3 steps to improve EMS situational awareness, spot danger
The more complex the skill, the more attention it requires; so how do we get work done and still maintain awareness of the whole scene?
I was involved in a film project recreating a firefighter close call event that occurred during a basement fire. While interviewing the firefighters who were on the hose line in the basement, I recognized an interesting dynamic.
The firefighter who was on the nozzle heard the least amount of radio traffic and recalled the least about the changing conditions in the basement.
As my interviews progressed through the firefighters farther back on the hose line, the descriptions of the radio traffic and interior conditions became more detailed. Ultimately, the firefighter who was the first to recognize that the fire had moved behind the crew and was threatening their exit was the firefighter farthest back on the hose line.
The differences in these firefighter’s stories and observations are a classic example of the difference between task orientation and situational orientation. Each moment that we are on scene, we are choosing to devote our attention toward specific tasks and skills, or the details around us.
Every task and skill that we devote attention toward robs us of a little bit of our situational orientation, or our awareness of the environment around us.
When we are primarily involved in skill orientation, most of our attention is dedicated to the task being performed. In these moments, the details of the task or skill tend to consume us.
Where is the best site to establish an IV? Am I getting a good seal on the BVM mask? Which blade should I select for this intubation attempt and where is it located?
The more complex the skill being performed, the more of our attention it will require. Securing a patient to a spine board may require only a small percentage of our awareness, while an oral intubation attempt may draw upon all of our focus and attention.
When we are not engaged in tasks or skills, our attention naturally turns to the details of our environment. We notice the color of the curtains, the ash tray filled with cigarette butts and the closed bedroom door at the end of the hallway. This orientation is more commonly referred to as situational awareness.
This broader awareness allows us to see the big picture. Only when we are unburdened by complex skills and uninvolved in tasks can we truly devote our mental focus to situational awareness.
In our scene safety lectures, we often pay a lot of lip-service to situational awareness, but we don’t always mention how to achieve it.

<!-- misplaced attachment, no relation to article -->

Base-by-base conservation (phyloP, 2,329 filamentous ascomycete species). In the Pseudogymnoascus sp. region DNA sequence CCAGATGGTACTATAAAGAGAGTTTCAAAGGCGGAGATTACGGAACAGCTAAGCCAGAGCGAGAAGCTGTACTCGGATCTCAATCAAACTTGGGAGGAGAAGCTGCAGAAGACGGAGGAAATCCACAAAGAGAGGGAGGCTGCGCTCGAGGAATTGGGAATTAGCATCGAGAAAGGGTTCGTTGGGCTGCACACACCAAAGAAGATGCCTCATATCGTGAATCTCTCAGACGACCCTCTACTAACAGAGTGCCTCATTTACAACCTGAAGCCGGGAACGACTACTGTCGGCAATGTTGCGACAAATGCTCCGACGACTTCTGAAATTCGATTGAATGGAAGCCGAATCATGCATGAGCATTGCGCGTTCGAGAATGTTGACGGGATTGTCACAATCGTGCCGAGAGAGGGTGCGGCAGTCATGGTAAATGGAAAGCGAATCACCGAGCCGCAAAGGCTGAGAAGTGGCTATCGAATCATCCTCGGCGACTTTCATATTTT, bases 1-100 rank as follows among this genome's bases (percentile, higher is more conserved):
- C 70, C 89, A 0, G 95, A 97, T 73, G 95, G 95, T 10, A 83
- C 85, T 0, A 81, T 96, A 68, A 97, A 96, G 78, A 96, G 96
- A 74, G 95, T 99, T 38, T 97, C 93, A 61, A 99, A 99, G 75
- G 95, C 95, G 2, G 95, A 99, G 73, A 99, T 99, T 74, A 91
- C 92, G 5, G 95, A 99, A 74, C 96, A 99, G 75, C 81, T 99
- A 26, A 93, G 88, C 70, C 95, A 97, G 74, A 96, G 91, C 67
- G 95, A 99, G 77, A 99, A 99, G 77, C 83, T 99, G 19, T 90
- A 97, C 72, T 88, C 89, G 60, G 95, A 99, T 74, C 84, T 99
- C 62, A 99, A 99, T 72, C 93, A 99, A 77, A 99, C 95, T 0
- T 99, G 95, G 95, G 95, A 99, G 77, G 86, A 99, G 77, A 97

Tasks need to be accomplished. Someone needs to do the work of assessing and treating the patient. So how do we get the work done and still maintain our awareness of the whole scene?
Here are three ways to improve situational awareness.
1. Practice your front-door survey
Inexperienced providers often charge forward into the scene and become involved in tasks. We do this for several reasons.
First, we are often insecure that any hesitation will be interpreted as uncertainty. When we are new EMS providers, we struggle to appear confident and in charge, so we begin patient care without hesitation.
Scene management can also be far more difficult than basic assessment and care for one patient. The larger and more complex a scene, the more enticing and comforting task orientation becomes. Practicing a front-door survey, or scene survey, is one way to overcome this challenge.
Remember the scene survey? It’s not just for the national registry skills test.
Try to actually stop for a moment as you enter a scene and let your senses take in the whole picture. Before you rush to the patient’s side, spend a few seconds and take in the sights, sounds, smells, mood and emotional tempo of the scene. Ask yourself if everything fits. Consider what resources you are likely to need.
2. Reorient yourself after a task
Sometimes, you will be the person doing the bulk of the task work. That doesn’t mean that you need to completely disregard your surroundings.
After each task that you complete, look around. Take in everything for just a few seconds before you begin your next task. Reconsider if the scene is being managed around you appropriately, or if a change in tactics is necessary.
You can also use the natural pauses in the flow or progression of the scene to shift back into scene survey mode. While strapping down the patient on the pram or waiting for someone to hand you a blood pressure cuff, shift your mental focus back to the environment and prepare for your next task.
3. If you’re in charge, act like it
Scene presence, leadership and delegation can be some of the toughest skills to learn, especially when we are personally good at the tasks and skills that need to be completed. Doing things yourself is comfortable; leading others on the scene is not. This is why we so often see those who are supposed to be in charge carrying backboards and holding c-spine.
A huge part of scene leadership is maintaining situational awareness and looking out for the folks on scene who are involved in tasks. Their task orientation leaves them in a high-risk mode where they could easily miss an important big-picture detail.
Is the person holding the end of the backboard too close to the passing cars? Should you find out if anyone is in that back bedroom? Is the patient’s drunk husband becoming agitated?
In training, it’s OK to talk about scene safety being everyone’s job. It is.
But mostly, it’s your job. Someone needs to stand back and maintain situational awareness. If you are the leader, that is your primary job. Put down the blood pressure cuff and lead.
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